BINGO. It's not about salary (which, by the way, have kept pace with inflation since 1980, and have far exceeded income growth in other industrialized countries such as Western Europe). It's about the growth of household wealth, which has dramatically increased over the past 25 years beyond the most optimistic expectations of any politician or economist.
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Old 02-20-2008, 11:02 AM
Status: "0-0-2 Game On!" (set 4 days ago)
 
Location: The beautiful Rogue Valley, Oregon
7,304 posts, read 15,356,670 times
Reputation: 9483
Quote:
Originally Posted by cpg35223 View Post
BINGO. It's not about salary (which, by the way, have kept pace with inflation since 1980, and have far exceeded income growth in other industrialized countries such as Western Europe)....
Salaries have been keeping up with inflation ONLY for the top two quintiles of income (currently that's 85,000 a year and above). And that's only if you use the CPI, which many agree drastically understates real inflation.
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Old 02-20-2008, 11:26 AM
 
1,861 posts, read 3,024,986 times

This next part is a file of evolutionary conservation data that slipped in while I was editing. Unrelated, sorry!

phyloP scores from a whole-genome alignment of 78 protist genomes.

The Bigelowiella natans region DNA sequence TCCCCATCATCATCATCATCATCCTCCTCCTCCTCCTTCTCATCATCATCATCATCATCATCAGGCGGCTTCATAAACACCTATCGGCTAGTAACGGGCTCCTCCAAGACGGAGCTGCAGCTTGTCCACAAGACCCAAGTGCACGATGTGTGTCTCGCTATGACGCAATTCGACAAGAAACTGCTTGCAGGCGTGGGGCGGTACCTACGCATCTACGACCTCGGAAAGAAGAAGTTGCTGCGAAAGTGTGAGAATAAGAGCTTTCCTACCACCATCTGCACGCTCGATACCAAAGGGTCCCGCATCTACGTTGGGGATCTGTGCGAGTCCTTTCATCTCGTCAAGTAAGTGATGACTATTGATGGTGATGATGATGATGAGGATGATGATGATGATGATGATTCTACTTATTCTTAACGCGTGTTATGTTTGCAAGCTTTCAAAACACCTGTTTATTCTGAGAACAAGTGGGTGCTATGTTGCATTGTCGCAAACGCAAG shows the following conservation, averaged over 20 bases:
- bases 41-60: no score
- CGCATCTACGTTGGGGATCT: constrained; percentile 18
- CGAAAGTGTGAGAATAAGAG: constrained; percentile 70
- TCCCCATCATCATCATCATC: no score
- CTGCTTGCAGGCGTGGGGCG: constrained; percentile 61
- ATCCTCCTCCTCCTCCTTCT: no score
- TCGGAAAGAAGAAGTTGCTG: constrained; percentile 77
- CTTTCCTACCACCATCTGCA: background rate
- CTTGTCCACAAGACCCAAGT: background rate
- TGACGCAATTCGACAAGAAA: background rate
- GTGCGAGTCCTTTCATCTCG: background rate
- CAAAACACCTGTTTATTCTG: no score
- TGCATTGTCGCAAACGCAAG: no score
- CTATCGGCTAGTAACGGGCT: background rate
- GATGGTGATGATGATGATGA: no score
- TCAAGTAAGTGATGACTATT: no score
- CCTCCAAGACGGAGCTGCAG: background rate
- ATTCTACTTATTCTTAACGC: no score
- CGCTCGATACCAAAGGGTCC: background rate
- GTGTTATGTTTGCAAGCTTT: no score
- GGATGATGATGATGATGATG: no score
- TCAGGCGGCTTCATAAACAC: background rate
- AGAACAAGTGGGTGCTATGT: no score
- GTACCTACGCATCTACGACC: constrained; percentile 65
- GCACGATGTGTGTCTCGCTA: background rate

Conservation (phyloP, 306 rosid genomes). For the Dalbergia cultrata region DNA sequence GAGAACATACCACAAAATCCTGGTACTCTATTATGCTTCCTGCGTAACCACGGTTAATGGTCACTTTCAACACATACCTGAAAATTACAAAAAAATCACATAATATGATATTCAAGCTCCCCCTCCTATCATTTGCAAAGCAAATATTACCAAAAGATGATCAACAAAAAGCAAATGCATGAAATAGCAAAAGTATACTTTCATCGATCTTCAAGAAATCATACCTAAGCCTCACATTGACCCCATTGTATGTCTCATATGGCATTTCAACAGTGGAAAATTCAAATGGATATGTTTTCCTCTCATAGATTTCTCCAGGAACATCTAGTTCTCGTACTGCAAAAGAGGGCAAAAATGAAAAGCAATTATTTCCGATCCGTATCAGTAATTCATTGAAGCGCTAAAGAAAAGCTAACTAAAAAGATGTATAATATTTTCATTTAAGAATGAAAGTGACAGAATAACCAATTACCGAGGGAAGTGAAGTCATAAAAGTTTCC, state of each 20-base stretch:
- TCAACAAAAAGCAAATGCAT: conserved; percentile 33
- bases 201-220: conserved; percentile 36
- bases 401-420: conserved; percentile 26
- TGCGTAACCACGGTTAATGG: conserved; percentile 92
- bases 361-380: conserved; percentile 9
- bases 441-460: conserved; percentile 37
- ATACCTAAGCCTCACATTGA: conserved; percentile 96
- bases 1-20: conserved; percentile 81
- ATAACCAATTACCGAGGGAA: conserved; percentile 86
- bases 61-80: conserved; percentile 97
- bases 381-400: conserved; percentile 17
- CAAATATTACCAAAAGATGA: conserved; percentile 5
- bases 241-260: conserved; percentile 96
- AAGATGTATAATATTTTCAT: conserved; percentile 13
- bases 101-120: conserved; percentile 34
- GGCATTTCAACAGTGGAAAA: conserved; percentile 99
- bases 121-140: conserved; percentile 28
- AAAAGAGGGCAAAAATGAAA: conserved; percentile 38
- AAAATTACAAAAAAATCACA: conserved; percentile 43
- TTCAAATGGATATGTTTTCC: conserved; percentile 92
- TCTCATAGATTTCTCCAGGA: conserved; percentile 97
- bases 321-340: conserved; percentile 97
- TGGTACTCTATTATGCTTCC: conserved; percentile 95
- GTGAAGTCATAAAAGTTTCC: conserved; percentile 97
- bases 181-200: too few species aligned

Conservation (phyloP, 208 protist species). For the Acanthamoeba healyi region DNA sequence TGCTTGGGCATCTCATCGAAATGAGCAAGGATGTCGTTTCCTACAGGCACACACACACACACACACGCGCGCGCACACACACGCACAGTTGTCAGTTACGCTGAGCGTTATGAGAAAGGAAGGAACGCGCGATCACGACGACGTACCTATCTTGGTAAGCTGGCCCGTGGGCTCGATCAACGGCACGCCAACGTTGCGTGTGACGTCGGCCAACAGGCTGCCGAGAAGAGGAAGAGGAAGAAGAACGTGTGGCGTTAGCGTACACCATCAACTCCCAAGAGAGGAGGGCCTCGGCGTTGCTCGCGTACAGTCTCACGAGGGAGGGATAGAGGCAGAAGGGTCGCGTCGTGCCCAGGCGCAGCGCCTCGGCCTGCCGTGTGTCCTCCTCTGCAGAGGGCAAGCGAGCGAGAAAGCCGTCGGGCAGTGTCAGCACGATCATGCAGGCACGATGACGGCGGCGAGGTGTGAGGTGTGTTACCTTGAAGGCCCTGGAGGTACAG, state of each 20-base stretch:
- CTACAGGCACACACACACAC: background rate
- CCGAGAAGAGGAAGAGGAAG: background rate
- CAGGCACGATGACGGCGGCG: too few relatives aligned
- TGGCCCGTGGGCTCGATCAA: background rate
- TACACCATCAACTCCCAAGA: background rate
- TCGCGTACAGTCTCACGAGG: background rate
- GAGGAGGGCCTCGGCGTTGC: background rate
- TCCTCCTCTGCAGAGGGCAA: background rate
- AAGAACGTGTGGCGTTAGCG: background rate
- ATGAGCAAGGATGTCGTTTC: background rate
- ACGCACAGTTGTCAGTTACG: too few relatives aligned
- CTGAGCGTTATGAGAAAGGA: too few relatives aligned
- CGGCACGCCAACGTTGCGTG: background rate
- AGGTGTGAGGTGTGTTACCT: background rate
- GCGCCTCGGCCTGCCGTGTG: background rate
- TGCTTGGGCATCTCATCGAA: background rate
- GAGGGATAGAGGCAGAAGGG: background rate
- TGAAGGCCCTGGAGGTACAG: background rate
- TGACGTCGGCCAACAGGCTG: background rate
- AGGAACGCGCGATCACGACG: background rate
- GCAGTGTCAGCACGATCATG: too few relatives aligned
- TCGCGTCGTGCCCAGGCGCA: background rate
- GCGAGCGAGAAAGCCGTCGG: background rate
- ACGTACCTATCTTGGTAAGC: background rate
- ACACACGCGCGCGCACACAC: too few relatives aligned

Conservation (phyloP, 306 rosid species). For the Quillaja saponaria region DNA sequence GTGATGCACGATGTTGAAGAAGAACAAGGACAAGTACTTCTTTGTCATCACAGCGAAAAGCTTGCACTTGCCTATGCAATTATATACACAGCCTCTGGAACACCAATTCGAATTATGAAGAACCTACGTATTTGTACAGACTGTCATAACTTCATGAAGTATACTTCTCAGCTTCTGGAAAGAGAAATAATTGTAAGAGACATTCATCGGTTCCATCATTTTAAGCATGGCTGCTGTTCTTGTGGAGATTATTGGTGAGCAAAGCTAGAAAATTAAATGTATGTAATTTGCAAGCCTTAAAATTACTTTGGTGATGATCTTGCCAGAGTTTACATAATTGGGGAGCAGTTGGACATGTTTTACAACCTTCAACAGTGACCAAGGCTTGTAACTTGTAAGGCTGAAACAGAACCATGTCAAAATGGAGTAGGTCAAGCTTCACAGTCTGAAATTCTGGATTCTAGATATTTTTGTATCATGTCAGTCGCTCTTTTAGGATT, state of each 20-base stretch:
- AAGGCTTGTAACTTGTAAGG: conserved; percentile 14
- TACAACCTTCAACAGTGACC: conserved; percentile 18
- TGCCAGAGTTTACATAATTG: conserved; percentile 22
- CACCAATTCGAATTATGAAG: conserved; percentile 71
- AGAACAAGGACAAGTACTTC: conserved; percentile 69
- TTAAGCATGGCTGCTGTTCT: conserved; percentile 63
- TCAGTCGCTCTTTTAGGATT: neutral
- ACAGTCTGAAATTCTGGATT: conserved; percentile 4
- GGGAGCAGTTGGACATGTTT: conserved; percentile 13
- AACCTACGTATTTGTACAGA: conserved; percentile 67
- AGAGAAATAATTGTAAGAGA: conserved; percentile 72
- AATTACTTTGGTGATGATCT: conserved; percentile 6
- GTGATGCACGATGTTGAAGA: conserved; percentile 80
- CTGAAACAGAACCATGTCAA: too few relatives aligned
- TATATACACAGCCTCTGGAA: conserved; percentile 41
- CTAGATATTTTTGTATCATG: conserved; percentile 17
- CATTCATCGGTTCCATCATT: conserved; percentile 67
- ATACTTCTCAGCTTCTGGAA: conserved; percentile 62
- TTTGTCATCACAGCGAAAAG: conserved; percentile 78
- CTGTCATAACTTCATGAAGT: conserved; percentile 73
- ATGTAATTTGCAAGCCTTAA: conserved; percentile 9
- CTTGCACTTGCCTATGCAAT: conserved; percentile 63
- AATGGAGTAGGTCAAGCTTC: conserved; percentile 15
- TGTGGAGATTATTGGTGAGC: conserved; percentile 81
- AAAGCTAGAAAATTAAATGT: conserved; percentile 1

Reputation: 559
Quote:
Originally Posted by PNW-type-gal View Post
Salaries have been keeping up with inflation ONLY for the top two quintiles of income (currently that's 85,000 a year and above). And that's only if you use the CPI, which many agree drastically understates real inflation.
What about the "inflation" of something like oil? My oil bill went up 40% this year - my salary went up only 3%. So, shouldn't my salary go up 40% to keep up with "inflation"?

What inflation do they talk about? What do they consider inflation to be, compared to salaries? What things do they consider that "inflate"? Food, housing, utilities, etc??
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Old 02-20-2008, 12:06 PM
Status: "0-0-2 Game On!" (set 4 days ago)
 
Location: The beautiful Rogue Valley, Oregon
7,304 posts, read 15,356,670 times
Reputation: 9483
Quote:
Originally Posted by cousinsal View Post
What about the "inflation" of something like oil? My oil bill went up 40% this year - my salary went up only 3%. So, shouldn't my salary go up 40% to keep up with "inflation"?

What inflation do they talk about? What do they consider inflation to be, compared to salaries? What things do they consider that "inflate"? Food, housing, utilities, etc??
We're heading into the bowels of economics here, but, in general:

There are a number of different measure of inflation - the commonly used CPI (Consumer price index), PPI (Producer price index), Cost-of-Living index, put out by different agencies and groups, and measuring different things in different ways.

Here's a (pretty conservative) take on why the CPI under-reports inflation:
USATODAY.com - If you think inflation is on the move, time to protect portfolio